Millennials are increasing their share of credit segments above Subprime, and are consistently gaining more approvals. In the Subprime segment alone, those approvals are over 66%.*
In every corner of the dealership, change is afoot, inspired by Millennials. They’re becoming the primary generation of car buyers, and they routinely reject traditional retail practices -- those habits and routines that many salespeople have practiced over decades. Their preference is to gravitate toward dealerships that apply an online to in-store experience – a blend of digital access, mobile convenience and showroom integration that’s focused on speed and efficiency. As such, these digital natives have natural expectations, habits that are shifting the automotive retail business toward a true online deal-making experience, with digital efficiency built into the showroom. In fact, according to Cox Automotive’s 2017 Car Buyer Journey, Millennials spend more time shopping, equally consider new and used vehicles, and are less than pleased with the dealership experience. Consider these key findings, courtesy of Cox Automotive**:
- Over 60% of Millennials would buy a car more often if the process was improved.
- Millennials spend about 127 days in market.
- Around 46% of Millennials shop new and used.
- By 2020, Millennials will buy about 40% of your new cars.
None of these stats should surprise anyone, right? By now we're pretty familiar with the impact Millennials have had on all aspects of automotive retail, from researching online to dealmaking and F&I product sales. But what is eye-opening is their emerging financial clout. Dealertrack credit data shows that as Millennials get more established professionally, Subprime numbers are dropping, accompanied by a higher percentage of Super Prime/Prime credit spectrum volume. In fact, when Dealertrack credit data analysts compared Super Prime/Prime unique apps to Subprime, the result was an even split: 42 to 41 percent. Add to this increasing loan terms, flat down payment amounts, and steady trade-in equity, and you get is a generation of car buyers with considerable and growing buying power. Wait a minute. Make that the largest and most potent car buying demographic in America.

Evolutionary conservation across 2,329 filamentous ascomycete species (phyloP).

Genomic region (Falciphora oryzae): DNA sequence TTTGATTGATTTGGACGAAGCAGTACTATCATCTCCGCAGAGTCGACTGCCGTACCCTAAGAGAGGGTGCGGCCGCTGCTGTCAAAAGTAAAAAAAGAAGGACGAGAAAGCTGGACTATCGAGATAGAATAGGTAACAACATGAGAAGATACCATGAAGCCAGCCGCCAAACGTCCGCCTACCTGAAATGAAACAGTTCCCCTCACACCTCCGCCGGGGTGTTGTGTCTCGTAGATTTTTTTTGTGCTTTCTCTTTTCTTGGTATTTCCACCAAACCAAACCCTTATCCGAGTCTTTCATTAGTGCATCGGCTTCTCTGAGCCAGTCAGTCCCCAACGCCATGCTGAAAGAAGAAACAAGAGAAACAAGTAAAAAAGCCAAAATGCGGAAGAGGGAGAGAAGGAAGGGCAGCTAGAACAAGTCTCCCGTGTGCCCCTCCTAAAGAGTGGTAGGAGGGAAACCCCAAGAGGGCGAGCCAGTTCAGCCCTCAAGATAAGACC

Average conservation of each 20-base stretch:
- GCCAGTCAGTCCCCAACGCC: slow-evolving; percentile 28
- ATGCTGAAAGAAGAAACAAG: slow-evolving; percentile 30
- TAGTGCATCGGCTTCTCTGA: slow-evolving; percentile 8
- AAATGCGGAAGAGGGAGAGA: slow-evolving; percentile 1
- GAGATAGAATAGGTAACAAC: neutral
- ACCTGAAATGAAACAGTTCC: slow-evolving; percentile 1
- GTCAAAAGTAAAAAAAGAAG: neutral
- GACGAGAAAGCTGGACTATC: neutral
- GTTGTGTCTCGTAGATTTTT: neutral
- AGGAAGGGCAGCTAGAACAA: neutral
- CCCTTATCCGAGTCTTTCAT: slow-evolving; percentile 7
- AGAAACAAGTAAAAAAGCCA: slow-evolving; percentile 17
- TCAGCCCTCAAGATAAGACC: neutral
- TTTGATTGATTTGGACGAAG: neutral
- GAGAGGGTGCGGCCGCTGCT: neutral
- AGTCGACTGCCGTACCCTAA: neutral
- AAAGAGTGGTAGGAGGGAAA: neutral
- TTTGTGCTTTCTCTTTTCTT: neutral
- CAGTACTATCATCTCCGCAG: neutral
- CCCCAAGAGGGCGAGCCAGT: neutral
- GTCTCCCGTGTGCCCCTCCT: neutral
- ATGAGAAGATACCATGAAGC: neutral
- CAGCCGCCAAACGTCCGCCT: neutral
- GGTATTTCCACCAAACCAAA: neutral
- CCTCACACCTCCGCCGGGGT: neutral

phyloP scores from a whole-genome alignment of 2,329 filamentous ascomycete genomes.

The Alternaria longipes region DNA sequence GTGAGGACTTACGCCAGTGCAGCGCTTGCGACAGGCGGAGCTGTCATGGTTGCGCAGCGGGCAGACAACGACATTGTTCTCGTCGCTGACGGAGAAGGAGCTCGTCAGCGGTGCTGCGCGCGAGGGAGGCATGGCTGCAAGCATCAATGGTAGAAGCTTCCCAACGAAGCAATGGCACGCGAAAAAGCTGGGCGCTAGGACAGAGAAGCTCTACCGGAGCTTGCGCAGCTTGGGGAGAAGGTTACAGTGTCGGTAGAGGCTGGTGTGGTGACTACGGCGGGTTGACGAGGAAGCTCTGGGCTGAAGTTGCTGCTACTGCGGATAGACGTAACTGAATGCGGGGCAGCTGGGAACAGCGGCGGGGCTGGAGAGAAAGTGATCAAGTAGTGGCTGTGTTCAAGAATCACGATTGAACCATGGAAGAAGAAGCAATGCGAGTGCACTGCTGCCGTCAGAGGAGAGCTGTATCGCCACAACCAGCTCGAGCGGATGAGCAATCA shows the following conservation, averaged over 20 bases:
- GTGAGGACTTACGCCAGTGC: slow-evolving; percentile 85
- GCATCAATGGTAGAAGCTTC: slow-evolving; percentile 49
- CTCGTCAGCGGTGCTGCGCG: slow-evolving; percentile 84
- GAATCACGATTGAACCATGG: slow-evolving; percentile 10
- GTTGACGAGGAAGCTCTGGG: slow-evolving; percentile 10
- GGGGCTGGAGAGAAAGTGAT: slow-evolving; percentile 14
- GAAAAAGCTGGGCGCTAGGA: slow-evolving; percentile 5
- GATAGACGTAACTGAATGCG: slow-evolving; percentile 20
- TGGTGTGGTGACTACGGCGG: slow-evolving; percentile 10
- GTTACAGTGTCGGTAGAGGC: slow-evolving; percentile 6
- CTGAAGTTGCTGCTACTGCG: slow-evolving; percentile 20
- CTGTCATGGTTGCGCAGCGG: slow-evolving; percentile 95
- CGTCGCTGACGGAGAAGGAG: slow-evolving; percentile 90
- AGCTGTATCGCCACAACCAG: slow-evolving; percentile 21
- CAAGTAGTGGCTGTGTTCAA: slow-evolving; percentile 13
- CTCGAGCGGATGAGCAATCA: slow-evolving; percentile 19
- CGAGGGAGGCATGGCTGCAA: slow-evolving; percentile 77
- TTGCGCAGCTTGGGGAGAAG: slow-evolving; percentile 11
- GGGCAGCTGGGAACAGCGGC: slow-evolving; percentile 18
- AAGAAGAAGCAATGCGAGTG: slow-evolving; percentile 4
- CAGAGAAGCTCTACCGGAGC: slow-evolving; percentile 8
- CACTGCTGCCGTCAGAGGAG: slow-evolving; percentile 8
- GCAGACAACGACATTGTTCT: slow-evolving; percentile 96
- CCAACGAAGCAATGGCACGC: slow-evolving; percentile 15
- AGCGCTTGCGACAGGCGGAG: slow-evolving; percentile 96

Fact is, Gen Y is building wealth to go with lives that are quickly evolving. And it's not just the car market: some analysts see an increase in Millennial home purchases, and an increasing interest in credit scores. When it comes to vehicles, they've altered the old saw about how these young “renter” consumers don’t “need” their own vehicle. It has arguably turned out to be a natural part of their evolution into adulthood. Consider these recent 2016 – 2017 findings from Dealertrack credit data: Millennials continue to grow their share of the market, with unique applications at 36 percent in 2016. More telling is that the uptick is accompanied by declines in older demographics, such as Baby Boomers. But then, many dealers know this by simply looking out onto the showroom. Indeed, the practical generation that came of age with terrorism and the Great Recession have emerged into a market that some analysts say is plateauing, heavy with incentives, and has a healthy amount of used vehicle inventory.
In other words: Buckle up. There's a new buyer in town.
Ironically, it turns out that Millennials probably aren’t going to share rides so much. They're going to need transportation to get to those newly minted and shiny jobs. They’re leaving their parents' basements with an emerging credit profile, and a stronger position as buyers in an ultra competitive market. In that way alone, Millennials are fundamentally changing the way cars are marketed, sold and financed. Yes, they want cars. But they want to buy those cars on their terms, and they now have the buying power to being to dictate those terms on a deal by deal basis. Are you ready?
Originally published April 25, 2017 - Updated July 18, 2017
*Dealertrack Credit Data, January 2017
**Cox Automotive: Improving the Car Buying Experience for Millennials…and Everyone Else